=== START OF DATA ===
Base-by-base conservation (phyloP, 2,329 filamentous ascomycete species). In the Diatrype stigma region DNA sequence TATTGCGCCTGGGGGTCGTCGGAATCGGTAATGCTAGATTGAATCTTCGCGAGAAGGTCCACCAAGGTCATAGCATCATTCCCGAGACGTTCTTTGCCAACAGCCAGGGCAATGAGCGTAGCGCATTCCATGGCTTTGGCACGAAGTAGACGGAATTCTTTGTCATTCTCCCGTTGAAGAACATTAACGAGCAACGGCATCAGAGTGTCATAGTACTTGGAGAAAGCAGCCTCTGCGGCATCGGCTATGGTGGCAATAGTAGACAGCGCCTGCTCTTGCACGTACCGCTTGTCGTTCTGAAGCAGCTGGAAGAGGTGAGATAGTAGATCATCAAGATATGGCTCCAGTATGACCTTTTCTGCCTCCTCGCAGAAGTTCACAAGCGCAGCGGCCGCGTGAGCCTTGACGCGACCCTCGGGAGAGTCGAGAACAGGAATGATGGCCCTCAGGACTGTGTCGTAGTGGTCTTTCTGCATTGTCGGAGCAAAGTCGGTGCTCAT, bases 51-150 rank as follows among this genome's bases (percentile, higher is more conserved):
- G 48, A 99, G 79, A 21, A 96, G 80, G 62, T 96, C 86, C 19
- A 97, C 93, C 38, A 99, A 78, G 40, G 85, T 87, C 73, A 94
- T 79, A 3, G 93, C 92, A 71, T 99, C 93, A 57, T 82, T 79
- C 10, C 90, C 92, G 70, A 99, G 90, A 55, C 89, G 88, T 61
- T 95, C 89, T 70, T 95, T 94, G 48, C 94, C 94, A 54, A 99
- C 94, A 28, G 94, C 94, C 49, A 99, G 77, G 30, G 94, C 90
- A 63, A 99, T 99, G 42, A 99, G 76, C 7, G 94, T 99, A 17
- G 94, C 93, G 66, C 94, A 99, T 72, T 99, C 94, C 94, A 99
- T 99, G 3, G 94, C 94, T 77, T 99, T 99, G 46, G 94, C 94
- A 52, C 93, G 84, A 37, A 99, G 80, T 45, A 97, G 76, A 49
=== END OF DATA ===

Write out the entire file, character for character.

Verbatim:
Base-by-base conservation (phyloP, 2,329 filamentous ascomycete species). In the Diatrype stigma region DNA sequence TATTGCGCCTGGGGGTCGTCGGAATCGGTAATGCTAGATTGAATCTTCGCGAGAAGGTCCACCAAGGTCATAGCATCATTCCCGAGACGTTCTTTGCCAACAGCCAGGGCAATGAGCGTAGCGCATTCCATGGCTTTGGCACGAAGTAGACGGAATTCTTTGTCATTCTCCCGTTGAAGAACATTAACGAGCAACGGCATCAGAGTGTCATAGTACTTGGAGAAAGCAGCCTCTGCGGCATCGGCTATGGTGGCAATAGTAGACAGCGCCTGCTCTTGCACGTACCGCTTGTCGTTCTGAAGCAGCTGGAAGAGGTGAGATAGTAGATCATCAAGATATGGCTCCAGTATGACCTTTTCTGCCTCCTCGCAGAAGTTCACAAGCGCAGCGGCCGCGTGAGCCTTGACGCGACCCTCGGGAGAGTCGAGAACAGGAATGATGGCCCTCAGGACTGTGTCGTAGTGGTCTTTCTGCATTGTCGGAGCAAAGTCGGTGCTCAT, bases 51-150 rank as follows among this genome's bases (percentile, higher is more conserved):
- G 48, A 99, G 79, A 21, A 96, G 80, G 62, T 96, C 86, C 19
- A 97, C 93, C 38, A 99, A 78, G 40, G 85, T 87, C 73, A 94
- T 79, A 3, G 93, C 92, A 71, T 99, C 93, A 57, T 82, T 79
- C 10, C 90, C 92, G 70, A 99, G 90, A 55, C 89, G 88, T 61
- T 95, C 89, T 70, T 95, T 94, G 48, C 94, C 94, A 54, A 99
- C 94, A 28, G 94, C 94, C 49, A 99, G 77, G 30, G 94, C 90
- A 63, A 99, T 99, G 42, A 99, G 76, C 7, G 94, T 99, A 17
- G 94, C 93, G 66, C 94, A 99, T 72, T 99, C 94, C 94, A 99
- T 99, G 3, G 94, C 94, T 77, T 99, T 99, G 46, G 94, C 94
- A 52, C 93, G 84, A 37, A 99, G 80, T 45, A 97, G 76, A 49